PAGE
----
I have only one quibble with this book, and it is admittedly a small one. The title leads to the assumption it is about church planting. The story is one of church revitalization. While there is much overlap, they are not the same. Please do not let that stop you—or even slow you down—from reading this book! That detail is quickly forgotten and the book is too practical not to read.
McKinley tells not only the story of his church, he does so in the context of his own story. This is not a method or plan or strategy that would work for every church planter. But with who God crafted him to be, it was a good fit. Instead of reading the book as a how-to manual, read the stories and look for the principles; they work with anyone’s story.
One of the things I most appreciate about the author is his transparency. While not going into unnecessary detail, he is honest about the hardships of planting a church, especially on his marriage. I cannot speak with experience about the toll on a marriage of planting a church, but I do know that full-time ministry does bring an extra serving of stress into the relationship; and McKinley treats that honestly, pointing out that it is often our own sin that leads to that situation.
Perhaps the best chapter is the closing one. In it, McKinley made a few observations which were a real encouragement to me:
As a general rule, pastors should stay where they are and tend the flock long-term. He quotes an unnamed older man as saying: “Young men tend to overestimate what they can accomplish in the short term and underestimate what they can accomplish in the long term.”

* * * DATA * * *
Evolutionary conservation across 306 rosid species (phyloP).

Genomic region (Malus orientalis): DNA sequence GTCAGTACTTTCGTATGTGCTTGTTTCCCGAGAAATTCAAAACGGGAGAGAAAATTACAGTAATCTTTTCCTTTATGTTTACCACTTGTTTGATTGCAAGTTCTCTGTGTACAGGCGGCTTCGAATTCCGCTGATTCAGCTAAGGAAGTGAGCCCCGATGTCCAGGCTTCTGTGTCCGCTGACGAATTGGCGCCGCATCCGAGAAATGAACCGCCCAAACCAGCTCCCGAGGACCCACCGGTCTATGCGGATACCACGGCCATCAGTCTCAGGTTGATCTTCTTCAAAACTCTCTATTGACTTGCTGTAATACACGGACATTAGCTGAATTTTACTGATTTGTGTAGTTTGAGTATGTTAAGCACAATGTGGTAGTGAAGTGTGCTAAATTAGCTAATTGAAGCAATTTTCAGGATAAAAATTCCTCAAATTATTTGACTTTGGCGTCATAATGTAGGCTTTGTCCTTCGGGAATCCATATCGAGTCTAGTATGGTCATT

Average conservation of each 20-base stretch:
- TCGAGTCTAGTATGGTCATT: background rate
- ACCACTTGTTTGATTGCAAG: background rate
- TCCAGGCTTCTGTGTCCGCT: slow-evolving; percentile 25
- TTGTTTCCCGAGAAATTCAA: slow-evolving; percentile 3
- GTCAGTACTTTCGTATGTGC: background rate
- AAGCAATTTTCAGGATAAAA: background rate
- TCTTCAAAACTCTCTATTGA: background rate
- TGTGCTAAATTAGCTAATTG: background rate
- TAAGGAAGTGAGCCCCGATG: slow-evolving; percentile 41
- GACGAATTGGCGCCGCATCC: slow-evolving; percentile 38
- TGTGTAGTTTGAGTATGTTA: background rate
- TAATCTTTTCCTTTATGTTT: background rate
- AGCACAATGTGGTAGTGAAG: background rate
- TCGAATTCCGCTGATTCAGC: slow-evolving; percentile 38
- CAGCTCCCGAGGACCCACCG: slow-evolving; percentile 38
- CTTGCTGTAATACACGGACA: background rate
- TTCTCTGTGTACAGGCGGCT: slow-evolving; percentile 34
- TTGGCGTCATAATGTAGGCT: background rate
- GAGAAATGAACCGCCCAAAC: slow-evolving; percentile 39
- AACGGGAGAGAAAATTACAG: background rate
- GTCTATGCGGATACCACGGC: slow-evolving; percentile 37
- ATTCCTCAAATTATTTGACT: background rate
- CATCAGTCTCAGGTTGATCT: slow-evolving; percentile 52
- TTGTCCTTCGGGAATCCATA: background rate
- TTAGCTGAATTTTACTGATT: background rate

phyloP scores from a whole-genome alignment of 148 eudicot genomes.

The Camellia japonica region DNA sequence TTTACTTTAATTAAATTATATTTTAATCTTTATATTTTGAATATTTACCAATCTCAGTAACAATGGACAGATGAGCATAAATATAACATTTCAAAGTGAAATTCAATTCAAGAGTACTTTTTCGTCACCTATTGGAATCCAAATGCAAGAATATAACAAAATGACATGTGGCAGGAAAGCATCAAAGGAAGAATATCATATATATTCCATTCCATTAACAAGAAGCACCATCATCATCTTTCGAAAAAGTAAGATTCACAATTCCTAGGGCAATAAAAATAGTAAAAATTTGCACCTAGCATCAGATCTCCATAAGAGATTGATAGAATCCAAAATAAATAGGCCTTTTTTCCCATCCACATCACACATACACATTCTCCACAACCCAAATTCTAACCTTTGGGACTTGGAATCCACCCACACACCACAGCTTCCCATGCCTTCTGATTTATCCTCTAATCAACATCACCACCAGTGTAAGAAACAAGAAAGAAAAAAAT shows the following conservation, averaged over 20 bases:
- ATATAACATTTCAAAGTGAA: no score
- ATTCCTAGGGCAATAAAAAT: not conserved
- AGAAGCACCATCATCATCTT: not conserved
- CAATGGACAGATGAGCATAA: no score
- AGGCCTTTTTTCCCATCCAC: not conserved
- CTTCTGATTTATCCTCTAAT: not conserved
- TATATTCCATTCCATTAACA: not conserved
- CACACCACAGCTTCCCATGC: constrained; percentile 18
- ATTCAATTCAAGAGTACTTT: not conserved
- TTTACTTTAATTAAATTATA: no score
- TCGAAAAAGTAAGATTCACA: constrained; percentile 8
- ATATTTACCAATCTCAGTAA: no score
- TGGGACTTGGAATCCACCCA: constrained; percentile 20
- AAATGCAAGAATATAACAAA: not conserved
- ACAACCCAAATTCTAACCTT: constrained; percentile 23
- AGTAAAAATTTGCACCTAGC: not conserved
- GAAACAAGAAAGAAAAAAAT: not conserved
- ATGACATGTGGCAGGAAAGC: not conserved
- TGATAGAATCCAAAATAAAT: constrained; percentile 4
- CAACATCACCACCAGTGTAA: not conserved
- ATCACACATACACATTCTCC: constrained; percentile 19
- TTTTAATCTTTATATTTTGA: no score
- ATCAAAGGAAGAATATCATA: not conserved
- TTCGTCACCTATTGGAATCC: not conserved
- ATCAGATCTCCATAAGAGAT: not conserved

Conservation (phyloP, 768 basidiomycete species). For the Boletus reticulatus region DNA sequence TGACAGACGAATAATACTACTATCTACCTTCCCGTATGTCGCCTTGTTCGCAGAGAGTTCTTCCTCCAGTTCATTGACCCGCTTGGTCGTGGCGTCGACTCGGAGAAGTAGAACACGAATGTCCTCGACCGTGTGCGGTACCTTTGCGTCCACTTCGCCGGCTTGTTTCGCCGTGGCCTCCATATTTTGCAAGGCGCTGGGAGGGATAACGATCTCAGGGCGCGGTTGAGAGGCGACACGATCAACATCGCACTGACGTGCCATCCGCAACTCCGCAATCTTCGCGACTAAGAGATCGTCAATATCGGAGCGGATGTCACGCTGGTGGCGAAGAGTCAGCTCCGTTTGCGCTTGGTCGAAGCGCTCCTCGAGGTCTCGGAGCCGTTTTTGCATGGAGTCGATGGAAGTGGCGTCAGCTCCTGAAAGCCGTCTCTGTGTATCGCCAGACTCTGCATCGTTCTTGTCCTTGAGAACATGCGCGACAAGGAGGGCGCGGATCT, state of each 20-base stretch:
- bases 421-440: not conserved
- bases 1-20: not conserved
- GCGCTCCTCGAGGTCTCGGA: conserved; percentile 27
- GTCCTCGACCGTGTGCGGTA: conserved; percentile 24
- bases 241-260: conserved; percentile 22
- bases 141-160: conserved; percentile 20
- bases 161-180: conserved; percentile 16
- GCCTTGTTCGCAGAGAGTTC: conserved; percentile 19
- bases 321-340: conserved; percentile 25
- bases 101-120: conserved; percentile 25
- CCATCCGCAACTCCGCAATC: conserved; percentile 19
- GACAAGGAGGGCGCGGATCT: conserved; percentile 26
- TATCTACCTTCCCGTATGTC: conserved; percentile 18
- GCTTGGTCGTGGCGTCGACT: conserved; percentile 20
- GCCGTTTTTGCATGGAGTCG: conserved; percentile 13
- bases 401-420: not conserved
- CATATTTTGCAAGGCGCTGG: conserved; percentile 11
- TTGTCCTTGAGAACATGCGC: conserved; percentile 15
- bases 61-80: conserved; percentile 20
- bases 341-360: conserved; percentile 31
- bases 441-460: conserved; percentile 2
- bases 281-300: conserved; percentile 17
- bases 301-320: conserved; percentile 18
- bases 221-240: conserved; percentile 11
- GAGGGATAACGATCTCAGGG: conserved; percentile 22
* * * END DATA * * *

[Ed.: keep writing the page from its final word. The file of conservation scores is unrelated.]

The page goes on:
The obsession with church size is killing many church planters. I would add that it is having the same effect on pastors, in general. Regardless of the good ministry we do, we often struggle with disappointment over the size of our congregation. Pride on the inside and influence (books, conferences, etc.) on the outside encourage us to equate “big church” with “good pastor”.
We need to redefine extraordinary. God’s extraordinary work is not necessarily big crowds, big buildings, and big budgets. It is when proud, angry, selfish people have their hearts changed by the gospel. It is when churches are selfless with their time, money, and prayers to multiply their ministry. It is when marriages are restored and when cultural prejudices give way to unity through the gospel.
If you are planting, thinking about planting, or have planted a church, you should read this book. I would encourage it for pastors for some perspective on the task at hand. If you pastor a church that is in decline or on its way out, read this book as you pray about the future of the congregation. In addition, most any believer should find it interesting. I recommend Church Planting Is for Wimps without reservation.
Remain in me, and I will remain in you. For a branch cannot produce fruit if it is severed from the vine, and you cannot be fruitful unless you remain in me. “Yes, I am the vine; you are the branches. Those who remain in me, and I in them, will produce much fruit. For apart from me you can do nothing. (John 15:4-5, NLT)
Abide. This was the theme of the recent D6 Conference. Abide in Christ. What a great topic. Over the course of the event, I made not of a few specific nuggets from the various speakers. I want to spend the next few weeks interacting with these thoughts.
Pete Wilson made this remark:
Our primary ministry responsibility is to abide—remain. Why do we focus on so much else? If you abide, fruit will come.